How I Got My Breastfed Baby to Take a Bottle: A Few Tips


breastfed to bottle How I Got My Breastfed Baby to Take a Bottle: A Few Tips Juli Williams Contributor Miami Moms Blog

After having my second baby and successfully beginning to breastfeed, I had the question. When is it a good time to introduce my breastfed baby to a bottle?

I initially didn’t intend on using a bottle at all, but as a business owner and working mama, as my baby got older it became more and more difficult to take my baby with me to my job.

So after a very difficult meeting with a baby who was wiggling all over the room, I knew I needed to have someone help me with the baby. It meant that I needed to have him take a bottle so I could have my time to work.

Thankfully after almost a month of trying I was able to have my baby take both breast and bottle. And here’s what I learned:

I started saving pumped milk.

At 5 months old I finally pulled the trigger and pumped milk close to two hours after putting my baby to sleep, every night. I knew I needed to start building my stash, and since he was sleeping longer stretches at night, night pumping seemed to get me the most milk.

I introduced freshly pumped milk first.

Even though I was saving milk in the freezer, I noticed that my baby was more willing to give the bottle a try if the milk had just been pumped. To do this I began to put him down for his first nap without a feeding and pumped milk once he was sleeping so I had his bottle ready when he woke up.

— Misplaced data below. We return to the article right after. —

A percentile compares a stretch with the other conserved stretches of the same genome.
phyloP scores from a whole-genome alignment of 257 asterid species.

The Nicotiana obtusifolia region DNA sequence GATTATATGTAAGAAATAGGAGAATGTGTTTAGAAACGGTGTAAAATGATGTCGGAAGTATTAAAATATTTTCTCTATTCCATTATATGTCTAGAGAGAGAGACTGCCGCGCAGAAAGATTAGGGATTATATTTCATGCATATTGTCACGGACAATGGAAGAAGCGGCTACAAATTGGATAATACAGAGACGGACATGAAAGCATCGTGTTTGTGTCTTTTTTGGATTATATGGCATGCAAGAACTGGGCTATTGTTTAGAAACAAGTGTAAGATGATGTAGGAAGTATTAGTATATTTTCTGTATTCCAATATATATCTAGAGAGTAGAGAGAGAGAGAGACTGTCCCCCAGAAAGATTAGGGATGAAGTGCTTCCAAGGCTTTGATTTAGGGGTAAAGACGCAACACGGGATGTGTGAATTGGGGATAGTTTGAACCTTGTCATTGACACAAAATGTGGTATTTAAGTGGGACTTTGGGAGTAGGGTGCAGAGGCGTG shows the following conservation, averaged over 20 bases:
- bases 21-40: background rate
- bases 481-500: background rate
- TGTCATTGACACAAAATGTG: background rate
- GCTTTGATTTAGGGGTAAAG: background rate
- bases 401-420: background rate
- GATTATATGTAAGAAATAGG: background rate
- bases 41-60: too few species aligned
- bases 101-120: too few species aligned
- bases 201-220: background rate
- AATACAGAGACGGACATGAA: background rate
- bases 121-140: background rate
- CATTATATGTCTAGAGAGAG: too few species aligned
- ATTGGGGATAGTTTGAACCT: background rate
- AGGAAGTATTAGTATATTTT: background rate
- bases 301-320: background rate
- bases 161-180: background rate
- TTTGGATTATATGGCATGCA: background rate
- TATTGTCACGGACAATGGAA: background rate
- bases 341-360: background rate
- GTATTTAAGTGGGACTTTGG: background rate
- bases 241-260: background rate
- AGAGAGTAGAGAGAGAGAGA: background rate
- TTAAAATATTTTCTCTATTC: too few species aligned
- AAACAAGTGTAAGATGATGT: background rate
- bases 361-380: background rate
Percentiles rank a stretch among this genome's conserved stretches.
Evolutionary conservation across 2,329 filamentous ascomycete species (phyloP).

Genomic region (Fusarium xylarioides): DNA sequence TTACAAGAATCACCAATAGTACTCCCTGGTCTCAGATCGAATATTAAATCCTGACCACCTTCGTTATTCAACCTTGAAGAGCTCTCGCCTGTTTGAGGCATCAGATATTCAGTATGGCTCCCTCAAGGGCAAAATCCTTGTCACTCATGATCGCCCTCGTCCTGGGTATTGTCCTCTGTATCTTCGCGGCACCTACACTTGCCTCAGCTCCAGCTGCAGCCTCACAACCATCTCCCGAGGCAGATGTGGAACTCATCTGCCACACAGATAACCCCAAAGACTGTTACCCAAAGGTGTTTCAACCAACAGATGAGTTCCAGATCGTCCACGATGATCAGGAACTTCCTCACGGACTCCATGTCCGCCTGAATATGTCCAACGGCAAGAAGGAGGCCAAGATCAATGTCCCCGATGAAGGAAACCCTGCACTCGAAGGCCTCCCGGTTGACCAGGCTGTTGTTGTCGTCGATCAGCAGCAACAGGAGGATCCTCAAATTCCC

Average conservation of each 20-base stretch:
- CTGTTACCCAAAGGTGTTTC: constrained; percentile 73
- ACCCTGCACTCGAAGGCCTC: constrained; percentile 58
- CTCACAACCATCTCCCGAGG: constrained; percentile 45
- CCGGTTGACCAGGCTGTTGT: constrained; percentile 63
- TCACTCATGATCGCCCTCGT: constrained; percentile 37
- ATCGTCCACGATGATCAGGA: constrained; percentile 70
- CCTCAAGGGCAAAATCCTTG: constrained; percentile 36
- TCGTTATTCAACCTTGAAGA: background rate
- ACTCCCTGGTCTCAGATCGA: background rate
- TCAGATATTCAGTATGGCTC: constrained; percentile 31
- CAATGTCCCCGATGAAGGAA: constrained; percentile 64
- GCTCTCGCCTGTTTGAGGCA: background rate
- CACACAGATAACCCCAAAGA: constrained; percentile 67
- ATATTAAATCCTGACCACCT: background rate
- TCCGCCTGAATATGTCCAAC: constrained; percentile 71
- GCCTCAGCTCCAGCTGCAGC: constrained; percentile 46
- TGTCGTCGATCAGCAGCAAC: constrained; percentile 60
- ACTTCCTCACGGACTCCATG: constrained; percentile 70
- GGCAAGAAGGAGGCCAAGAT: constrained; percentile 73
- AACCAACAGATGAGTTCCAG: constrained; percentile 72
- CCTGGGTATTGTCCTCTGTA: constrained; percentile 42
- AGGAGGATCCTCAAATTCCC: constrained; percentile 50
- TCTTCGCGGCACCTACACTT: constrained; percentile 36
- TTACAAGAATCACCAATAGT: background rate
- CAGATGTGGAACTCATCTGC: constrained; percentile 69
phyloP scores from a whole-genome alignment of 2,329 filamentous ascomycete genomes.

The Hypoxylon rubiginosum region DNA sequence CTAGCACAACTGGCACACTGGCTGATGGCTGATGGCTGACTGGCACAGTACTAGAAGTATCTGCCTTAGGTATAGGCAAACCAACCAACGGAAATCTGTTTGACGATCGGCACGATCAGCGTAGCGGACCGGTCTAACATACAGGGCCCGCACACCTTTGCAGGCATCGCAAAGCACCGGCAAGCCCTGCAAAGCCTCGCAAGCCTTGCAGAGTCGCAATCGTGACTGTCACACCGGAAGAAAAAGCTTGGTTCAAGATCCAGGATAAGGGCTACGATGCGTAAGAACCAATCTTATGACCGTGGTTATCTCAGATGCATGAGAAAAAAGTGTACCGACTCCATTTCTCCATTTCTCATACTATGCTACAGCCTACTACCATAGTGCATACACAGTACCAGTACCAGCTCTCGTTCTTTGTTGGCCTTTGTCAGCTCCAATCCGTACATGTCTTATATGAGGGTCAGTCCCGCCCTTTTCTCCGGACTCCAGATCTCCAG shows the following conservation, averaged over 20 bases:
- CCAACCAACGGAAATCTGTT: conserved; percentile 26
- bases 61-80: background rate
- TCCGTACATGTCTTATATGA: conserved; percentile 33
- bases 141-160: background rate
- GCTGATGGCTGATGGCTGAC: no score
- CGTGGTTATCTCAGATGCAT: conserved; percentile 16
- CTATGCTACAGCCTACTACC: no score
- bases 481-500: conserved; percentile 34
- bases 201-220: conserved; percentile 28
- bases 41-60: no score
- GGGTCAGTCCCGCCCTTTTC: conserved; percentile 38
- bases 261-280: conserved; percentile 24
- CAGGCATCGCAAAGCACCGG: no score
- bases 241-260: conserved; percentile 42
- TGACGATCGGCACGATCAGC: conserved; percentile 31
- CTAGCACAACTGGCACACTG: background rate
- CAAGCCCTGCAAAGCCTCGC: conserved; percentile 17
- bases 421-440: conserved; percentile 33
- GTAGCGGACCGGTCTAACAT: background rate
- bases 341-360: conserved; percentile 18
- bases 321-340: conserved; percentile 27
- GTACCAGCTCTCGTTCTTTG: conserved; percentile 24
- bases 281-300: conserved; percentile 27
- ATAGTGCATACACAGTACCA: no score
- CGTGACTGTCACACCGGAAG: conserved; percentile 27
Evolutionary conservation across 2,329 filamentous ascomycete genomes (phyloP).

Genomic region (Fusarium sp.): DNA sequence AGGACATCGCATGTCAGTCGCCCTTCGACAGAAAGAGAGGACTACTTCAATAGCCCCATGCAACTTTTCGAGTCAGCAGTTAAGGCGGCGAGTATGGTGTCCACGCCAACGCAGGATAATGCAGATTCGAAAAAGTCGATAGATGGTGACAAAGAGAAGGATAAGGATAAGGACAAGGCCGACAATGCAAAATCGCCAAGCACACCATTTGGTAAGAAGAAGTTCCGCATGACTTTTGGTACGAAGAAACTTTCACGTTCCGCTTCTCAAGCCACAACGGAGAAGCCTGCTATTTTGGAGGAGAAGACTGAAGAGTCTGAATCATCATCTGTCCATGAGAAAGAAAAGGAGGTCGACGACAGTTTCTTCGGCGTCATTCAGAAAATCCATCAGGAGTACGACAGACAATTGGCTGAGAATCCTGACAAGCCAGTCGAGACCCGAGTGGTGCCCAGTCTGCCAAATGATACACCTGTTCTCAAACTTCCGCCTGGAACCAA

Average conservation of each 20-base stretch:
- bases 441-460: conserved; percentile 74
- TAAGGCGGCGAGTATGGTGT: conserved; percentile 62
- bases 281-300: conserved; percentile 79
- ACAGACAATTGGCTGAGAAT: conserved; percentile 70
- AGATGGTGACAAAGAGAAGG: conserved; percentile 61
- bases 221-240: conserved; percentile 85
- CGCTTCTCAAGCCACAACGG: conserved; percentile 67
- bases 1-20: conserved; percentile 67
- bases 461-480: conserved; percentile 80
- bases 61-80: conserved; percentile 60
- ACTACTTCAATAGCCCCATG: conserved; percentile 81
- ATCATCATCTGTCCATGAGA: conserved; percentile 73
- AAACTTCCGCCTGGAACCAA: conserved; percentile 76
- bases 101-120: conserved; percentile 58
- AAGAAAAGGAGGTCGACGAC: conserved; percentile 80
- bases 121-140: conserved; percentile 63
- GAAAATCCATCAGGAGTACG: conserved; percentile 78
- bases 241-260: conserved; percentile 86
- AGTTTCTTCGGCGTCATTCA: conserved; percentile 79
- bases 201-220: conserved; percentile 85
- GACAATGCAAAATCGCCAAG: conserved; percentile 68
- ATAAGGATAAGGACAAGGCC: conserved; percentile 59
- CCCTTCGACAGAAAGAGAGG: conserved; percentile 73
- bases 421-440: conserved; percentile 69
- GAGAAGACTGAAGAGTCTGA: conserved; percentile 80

I had to try a few different bottles.

I tried three different bottle brands before he took the one he liked. It was so disappointing when I bought a bottle everyone had sworn by and my baby wouldn’t take it. But I encourage you to keep trying a few different bottles. I immediately noticed the one he liked because he actually sucked on it a little bit, and I knew it was a good start.

I had to be consistent and relentless.

I read so many different blogs about how breastfed babies didn’t take a bottle from their moms and that it’s better to have someone else introduce the bottle. And though I tried to follow this advice, it was on a rare occasion that I could let someone else feed him. So I put myself in this scenario: “If I were a single mom with no family to help and I had to go back to work, I would have to make this work myself.” This scenario kept me going. I knew that there were women who were able to do this themselves, so I would, too. And so I consistently continued to try every single day for him to take a bottle at least once a day.

Once he took a bottle, I had to continue.

After 4 weeks of trying, my breastfed baby finally took a full feeding in a bottle. I cried happy tears. And with that, I also knew that I had to continue to offer a bottle consistently so all of my efforts wouldn’t go to waste. So every day after his first nap I would pump and have a bottle feeding a day.

Having my baby take a bottle gave me the freedom to be able to work, as well as to take a little time off from my kids. I didn’t think this was the decision I was going to make when I started my breastfeeding journey, but I’m happy I was able to do both.